A population-based prospective study of energy-providing nutrients in relation to all-cause cancer mortality and cancers of digestive organs mortality

Maria Argos, Stephanie Melkonian, Faruque Parvez, Muhammad Rakibuz-Zaman, Alauddin Ahmed, Yu Chen, Habibul Ahsan

Research output: Contribution to journalArticlepeer-review

Abstract

The effect of dietary composition on mortality in low-income countries is largely unknown. We evaluated whether percentages of dietary energy derived from protein, fat and carbohydrates were associated with all-cause and cancer mortalities in a Bangladeshi population. Data from a prospective population-based cohort study of 17,244 men and women were used. Percentages of dietary energy derived from protein, fat and carbohydrates, assessed using a validated food-frequency questionnaire at baseline, were analyzed in relation to mortality over an average of 9 years (155,126 person-years) of follow-up. Cox proportional hazards regression models were used to estimate hazard ratios for all cause, all cancer and cancers of the digestive organs mortalities. Percentage of dietary energy from protein appeared to be significantly associated with cancer mortality. Fully adjusted hazard ratios for cancer mortality in increasing tertiles of percentage of dietary energy from protein were 1.0 (reference), 1.21 (0.73, 2.00) and 1.84 (1.08, 3.15) (p for trend = 0.023). These associations were much stronger for deaths from cancers of the digestive organs with fully adjusted hazard ratios in increasing tertiles of percentage of dietary energy from protein being 1.0 (reference), 2.25 (0.91, 5.59) and 4.85 (1.88, 12.51) (p for trend = 0.001). No significant associations in relation to cancer-related mortality were observed for percentage of dietary energy from fat. Novel findings from this prospective study show protein is an important risk factor or proxy to an important risk factor for cancer mortality especially from digestive organ cancers in Bangladesh.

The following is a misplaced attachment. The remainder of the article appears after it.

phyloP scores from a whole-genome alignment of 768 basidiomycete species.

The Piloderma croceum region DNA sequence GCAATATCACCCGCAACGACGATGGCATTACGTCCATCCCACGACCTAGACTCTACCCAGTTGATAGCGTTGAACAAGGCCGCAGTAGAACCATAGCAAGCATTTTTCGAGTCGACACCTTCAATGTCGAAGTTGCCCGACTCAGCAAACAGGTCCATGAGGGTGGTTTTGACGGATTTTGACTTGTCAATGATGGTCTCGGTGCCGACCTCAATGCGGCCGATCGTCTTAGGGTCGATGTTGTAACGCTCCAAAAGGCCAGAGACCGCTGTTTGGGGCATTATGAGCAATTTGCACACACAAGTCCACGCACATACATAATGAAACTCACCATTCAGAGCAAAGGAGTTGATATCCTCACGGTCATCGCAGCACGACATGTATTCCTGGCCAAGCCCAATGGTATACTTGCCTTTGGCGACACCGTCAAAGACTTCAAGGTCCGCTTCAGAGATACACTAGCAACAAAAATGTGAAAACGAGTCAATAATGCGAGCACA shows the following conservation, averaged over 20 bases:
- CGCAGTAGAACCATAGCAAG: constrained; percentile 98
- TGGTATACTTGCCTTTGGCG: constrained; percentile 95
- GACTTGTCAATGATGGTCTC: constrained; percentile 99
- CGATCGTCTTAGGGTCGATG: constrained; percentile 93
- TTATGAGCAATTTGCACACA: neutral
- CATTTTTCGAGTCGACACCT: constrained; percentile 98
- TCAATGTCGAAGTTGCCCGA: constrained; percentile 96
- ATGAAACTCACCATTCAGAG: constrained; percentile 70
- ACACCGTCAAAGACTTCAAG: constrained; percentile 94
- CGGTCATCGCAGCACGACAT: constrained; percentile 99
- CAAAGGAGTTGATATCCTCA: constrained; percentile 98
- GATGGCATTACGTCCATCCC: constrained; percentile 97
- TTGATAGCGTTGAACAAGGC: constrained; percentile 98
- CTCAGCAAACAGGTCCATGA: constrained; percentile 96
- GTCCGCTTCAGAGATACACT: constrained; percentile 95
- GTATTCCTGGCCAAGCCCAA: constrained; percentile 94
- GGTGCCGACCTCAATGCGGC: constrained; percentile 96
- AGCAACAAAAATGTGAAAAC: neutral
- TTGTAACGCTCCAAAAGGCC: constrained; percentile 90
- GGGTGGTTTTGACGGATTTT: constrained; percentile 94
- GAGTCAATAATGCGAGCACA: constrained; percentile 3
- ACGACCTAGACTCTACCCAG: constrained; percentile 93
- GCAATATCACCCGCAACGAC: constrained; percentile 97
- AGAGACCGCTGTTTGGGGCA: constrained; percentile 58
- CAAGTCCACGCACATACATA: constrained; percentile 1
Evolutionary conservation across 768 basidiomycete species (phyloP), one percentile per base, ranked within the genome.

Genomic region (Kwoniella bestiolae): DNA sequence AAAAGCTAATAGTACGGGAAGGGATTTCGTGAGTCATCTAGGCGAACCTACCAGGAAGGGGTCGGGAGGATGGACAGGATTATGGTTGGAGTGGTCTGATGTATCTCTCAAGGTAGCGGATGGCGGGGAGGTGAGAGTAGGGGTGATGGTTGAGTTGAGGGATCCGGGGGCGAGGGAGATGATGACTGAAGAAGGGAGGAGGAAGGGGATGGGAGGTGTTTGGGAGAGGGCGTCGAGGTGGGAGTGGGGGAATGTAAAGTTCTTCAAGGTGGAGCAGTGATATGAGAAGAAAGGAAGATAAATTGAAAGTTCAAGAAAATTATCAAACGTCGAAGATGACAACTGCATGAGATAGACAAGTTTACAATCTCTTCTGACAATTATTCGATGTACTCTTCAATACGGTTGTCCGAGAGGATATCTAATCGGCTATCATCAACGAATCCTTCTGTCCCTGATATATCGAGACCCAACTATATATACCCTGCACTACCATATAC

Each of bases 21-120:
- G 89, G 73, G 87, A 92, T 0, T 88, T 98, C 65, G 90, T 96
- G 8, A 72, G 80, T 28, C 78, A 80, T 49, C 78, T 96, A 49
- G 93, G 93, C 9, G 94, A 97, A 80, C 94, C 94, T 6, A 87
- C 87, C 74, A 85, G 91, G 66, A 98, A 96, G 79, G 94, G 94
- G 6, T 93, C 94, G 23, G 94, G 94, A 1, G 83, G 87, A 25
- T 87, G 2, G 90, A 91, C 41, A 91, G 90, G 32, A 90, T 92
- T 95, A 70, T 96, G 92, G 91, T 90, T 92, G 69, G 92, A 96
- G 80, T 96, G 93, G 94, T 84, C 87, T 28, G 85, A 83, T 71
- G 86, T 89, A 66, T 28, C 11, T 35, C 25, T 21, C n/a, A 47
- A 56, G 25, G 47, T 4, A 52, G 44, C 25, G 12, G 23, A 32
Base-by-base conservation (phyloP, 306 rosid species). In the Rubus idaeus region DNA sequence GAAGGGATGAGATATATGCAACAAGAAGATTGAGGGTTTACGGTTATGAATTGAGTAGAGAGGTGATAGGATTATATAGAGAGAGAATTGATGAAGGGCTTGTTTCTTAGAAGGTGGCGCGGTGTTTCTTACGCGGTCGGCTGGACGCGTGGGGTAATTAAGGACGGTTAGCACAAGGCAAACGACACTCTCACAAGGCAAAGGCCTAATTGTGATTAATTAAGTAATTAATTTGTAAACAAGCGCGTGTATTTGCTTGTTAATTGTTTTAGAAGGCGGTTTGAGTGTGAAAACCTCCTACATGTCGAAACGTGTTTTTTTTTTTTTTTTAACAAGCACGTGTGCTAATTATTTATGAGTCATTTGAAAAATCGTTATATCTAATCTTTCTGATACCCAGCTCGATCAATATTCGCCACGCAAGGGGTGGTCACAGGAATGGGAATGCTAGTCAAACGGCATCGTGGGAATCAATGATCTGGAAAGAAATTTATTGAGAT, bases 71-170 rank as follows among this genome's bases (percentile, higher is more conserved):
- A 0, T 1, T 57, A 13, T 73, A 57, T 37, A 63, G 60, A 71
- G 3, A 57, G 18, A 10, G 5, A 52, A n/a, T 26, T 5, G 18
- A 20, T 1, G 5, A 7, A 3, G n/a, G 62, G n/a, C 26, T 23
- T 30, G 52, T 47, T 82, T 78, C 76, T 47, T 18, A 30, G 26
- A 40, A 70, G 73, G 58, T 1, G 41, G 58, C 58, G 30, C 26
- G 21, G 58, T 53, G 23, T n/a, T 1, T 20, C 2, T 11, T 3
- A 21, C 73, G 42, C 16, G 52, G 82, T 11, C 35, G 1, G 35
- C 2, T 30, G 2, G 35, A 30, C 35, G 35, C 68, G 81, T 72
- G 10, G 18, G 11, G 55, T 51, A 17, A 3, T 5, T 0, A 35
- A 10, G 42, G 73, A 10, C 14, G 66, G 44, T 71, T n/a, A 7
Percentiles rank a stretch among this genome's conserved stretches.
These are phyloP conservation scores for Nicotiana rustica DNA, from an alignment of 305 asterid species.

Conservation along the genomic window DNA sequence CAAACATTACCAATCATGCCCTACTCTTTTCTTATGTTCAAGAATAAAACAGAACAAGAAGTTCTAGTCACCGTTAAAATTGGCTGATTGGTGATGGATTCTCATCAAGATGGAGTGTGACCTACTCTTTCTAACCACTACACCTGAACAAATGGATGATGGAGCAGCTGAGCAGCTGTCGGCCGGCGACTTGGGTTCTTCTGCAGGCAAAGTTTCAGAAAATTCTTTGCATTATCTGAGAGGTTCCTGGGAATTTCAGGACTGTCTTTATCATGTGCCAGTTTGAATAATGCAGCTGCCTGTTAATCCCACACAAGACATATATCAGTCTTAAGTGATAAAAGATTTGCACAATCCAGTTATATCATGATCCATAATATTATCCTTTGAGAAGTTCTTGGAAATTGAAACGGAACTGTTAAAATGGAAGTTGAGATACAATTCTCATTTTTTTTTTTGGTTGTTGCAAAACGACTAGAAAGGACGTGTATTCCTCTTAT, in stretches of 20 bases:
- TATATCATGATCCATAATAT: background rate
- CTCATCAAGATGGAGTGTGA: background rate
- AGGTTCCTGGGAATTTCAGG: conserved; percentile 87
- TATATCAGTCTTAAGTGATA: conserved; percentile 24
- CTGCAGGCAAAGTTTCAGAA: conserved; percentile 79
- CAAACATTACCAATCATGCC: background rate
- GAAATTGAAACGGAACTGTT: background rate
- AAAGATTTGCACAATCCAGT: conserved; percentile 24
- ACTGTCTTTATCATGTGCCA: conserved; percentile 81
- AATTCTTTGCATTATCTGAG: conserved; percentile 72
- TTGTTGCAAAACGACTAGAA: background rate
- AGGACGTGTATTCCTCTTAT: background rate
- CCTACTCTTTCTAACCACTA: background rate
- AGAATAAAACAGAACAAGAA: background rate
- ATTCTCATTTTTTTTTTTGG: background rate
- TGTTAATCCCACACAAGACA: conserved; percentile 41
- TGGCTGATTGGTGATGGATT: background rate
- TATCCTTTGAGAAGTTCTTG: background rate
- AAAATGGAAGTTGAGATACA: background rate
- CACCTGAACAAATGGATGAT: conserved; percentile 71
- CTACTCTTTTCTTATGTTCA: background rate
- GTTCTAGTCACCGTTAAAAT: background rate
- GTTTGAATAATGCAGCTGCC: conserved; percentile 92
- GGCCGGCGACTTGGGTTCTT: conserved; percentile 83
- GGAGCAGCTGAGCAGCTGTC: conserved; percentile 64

Original languageEnglish (US)
Pages (from-to)2422-2428
Number of pages7
JournalInternational Journal of Cancer
Volume133
Issue number10
DOIs
StatePublished - Nov 15 2013

Keywords

  • Bangladesh
  • cancer mortality
  • diet
  • prospective study

ASJC Scopus subject areas

  • Oncology
  • Cancer Research

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